22. The sense of accomplishment and confidence spills over to the rest of your life. Finishing a prenatal power walk makes you feel like you can conquer the world!
23. Your child may have a healthier heart. The developing babies of prenatal exercisers have more efficient hearts than those of non-exercisers, and this higher cardio fitness level seems to last into the childhood years.
24. If you smoke, exercise may help you kick the habit. In a small study, pregnant smokers reported that exercise gave them confidence to quit, decreased their cigarette cravings, boosted their energy and "helped them feel more like a non-smoker."
25. You might sleep better. Some pregnant women who work out say they fall asleep faster, slumber more soundly, and snooze longer than inactive moms-to-be.
26. You'll meet other expectant moms in a prenatal exercise class. Get their phone numbers; you may be meeting up for playdates or babysitting co-ops soon!
27. You may be at lower risk for the No. 1 cause of premature birth. That's preeclampsia, a complication that involves high blood pressure and excess protein in the urine. About 5 percent to 8 percent of pregnant women develop it, and the numbers are growing.
28. You're more likely to avoid prenatal depression. This is especially true if you exercise outdoors because bright light has antidepressant effects. Some 12 percent to 20 percent of pregnant women experience depression, which is linked to poor sleep and marital problems after delivery.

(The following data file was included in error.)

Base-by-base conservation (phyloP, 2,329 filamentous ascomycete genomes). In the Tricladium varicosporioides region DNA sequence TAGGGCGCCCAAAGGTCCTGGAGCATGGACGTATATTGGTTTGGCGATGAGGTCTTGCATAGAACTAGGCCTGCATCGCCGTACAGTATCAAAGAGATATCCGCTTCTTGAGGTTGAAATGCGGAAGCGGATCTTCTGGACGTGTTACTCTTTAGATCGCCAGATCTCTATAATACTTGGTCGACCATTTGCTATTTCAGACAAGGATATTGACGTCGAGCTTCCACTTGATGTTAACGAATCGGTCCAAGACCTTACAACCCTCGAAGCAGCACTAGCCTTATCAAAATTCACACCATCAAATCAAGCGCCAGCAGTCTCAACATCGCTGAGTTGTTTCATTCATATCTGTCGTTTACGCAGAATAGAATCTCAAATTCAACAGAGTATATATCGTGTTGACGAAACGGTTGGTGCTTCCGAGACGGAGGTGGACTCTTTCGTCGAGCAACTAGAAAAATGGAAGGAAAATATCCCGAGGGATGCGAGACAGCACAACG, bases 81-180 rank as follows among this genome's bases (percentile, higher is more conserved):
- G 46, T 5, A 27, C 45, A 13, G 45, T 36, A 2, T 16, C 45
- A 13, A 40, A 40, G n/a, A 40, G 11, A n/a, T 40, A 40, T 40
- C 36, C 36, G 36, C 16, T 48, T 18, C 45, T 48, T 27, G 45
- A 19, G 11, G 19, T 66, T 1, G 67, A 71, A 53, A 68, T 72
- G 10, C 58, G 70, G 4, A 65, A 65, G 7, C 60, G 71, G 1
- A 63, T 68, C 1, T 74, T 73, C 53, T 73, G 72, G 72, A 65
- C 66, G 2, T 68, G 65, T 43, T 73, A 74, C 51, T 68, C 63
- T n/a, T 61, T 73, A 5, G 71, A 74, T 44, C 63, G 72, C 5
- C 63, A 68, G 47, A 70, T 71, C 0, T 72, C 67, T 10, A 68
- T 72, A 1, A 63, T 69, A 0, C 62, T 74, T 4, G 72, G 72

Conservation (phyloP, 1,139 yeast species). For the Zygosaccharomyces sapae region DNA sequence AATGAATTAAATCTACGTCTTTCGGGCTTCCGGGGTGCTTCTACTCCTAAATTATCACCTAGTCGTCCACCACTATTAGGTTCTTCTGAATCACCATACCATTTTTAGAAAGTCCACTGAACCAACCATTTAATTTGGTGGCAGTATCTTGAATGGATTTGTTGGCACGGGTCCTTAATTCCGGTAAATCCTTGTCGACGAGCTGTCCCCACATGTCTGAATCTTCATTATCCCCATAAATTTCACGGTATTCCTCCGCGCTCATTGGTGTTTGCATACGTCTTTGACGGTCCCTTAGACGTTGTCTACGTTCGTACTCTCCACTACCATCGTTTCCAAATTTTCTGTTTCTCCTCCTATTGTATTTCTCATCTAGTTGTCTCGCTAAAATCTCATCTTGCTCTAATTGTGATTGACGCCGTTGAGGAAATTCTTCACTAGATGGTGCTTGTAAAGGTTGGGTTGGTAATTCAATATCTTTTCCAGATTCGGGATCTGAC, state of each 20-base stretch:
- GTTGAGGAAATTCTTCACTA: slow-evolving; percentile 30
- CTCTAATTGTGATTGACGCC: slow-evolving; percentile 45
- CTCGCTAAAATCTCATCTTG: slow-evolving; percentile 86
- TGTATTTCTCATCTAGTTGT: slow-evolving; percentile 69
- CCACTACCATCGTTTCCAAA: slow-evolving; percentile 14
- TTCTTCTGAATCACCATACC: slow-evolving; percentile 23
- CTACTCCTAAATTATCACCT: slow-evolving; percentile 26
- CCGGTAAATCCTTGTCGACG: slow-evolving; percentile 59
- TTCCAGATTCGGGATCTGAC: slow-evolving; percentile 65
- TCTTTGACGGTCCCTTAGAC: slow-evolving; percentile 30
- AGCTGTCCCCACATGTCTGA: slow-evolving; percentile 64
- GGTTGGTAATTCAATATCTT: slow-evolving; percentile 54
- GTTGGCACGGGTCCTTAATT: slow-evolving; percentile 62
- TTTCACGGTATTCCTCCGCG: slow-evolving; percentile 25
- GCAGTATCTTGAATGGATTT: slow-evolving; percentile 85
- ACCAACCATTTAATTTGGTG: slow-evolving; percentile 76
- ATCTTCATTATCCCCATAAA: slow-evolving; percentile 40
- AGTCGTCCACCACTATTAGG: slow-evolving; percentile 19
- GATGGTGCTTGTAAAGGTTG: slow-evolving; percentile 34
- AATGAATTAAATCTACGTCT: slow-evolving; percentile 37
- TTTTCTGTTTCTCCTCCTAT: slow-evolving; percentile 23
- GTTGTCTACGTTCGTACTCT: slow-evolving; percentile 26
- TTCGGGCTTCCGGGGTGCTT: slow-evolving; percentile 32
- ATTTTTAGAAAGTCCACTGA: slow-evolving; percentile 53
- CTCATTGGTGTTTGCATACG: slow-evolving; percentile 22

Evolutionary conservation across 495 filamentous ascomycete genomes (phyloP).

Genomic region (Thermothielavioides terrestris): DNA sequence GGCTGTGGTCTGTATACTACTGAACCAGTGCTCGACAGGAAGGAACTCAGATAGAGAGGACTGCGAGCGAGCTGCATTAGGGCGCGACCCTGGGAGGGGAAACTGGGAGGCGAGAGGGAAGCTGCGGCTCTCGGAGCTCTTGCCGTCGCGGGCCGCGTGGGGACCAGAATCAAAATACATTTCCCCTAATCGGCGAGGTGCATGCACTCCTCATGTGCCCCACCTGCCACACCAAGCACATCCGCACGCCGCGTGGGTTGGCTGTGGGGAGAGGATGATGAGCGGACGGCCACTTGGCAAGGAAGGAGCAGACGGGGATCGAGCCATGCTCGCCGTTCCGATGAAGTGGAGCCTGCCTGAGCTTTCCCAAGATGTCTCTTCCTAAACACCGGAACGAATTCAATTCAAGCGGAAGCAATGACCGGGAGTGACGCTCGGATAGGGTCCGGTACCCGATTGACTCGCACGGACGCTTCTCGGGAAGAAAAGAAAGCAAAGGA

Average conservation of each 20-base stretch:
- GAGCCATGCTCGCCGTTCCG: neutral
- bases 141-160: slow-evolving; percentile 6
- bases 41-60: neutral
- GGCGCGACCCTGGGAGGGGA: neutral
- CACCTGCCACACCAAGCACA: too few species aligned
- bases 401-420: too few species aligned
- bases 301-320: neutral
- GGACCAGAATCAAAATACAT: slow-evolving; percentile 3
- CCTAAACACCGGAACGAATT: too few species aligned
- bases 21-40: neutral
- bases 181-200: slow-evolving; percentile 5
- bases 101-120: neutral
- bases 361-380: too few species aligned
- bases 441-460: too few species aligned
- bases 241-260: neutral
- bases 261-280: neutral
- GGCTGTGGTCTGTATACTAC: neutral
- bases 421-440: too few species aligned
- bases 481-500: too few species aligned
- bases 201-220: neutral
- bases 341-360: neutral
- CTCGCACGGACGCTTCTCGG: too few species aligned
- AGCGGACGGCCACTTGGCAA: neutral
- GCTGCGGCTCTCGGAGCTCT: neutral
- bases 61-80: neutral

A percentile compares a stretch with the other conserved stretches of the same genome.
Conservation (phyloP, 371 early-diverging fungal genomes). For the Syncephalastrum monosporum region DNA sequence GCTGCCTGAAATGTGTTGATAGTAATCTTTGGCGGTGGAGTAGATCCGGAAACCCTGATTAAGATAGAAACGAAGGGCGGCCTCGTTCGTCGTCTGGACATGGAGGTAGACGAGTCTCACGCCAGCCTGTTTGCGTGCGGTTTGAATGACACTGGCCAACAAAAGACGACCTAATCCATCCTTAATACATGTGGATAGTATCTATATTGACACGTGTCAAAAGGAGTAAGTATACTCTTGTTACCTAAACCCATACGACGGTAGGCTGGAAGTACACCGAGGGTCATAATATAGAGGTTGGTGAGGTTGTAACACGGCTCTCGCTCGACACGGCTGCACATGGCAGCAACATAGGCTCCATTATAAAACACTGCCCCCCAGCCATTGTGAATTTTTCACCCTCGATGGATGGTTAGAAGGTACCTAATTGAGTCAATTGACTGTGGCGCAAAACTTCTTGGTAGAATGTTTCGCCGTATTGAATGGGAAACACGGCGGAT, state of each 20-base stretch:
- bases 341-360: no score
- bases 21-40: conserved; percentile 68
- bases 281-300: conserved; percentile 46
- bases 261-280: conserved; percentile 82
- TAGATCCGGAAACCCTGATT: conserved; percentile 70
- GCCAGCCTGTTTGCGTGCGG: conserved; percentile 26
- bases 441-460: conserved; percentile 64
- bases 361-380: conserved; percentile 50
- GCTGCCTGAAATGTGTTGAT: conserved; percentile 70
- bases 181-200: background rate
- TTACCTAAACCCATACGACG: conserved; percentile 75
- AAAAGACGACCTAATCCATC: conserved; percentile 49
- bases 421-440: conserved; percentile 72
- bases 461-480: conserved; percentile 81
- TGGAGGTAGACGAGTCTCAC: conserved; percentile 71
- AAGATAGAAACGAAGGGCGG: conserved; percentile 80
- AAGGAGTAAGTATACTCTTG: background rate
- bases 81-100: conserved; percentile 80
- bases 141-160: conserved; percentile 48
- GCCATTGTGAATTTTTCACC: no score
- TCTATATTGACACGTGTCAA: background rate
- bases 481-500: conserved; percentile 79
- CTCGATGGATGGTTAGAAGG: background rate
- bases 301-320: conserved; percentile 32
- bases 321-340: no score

29. You feel more in control. When your body is changing in all kinds of wacky ways and your entire life is about to be transformed in huge, unknown ways, a regular exercise routine offers consistency and the knowledge that you're doing something great for both yourself and your baby.
30. You look better. Exercise increases blood flow to your skin, enhancing that pregnancy glow. Plus, when you're calmer and fitter, it shows.
31. Your children may grow up to be smarter. Some research indicates that kids of moms who work out during pregnancy have better memories, in addition to higher scores on intelligence and language tests.
32. You bust out of your exercise rut. Pregnancy often forces you to try something new— to swim when you used to run, to try Wii Fit Ski instead of snowboarding, to give Pilates a whirl.
33. You keep your immune system humming. Moderate exercise such as walking lowers your risk of catching a cold by as much as half. Researchers believe the data applies to exercising moms-to-be as well.
Walking: Strengthens heart/lungs, increases stamina.
Water Exercise: Strengthens heart/lungs; reduces strain on joints.
Prenatal Pilates: Strengthens entire body, especially core muscles.
Weight Training: Increases muscle tone and strength.
Prenatal Yoga: Increases strength, stamina and relaxation.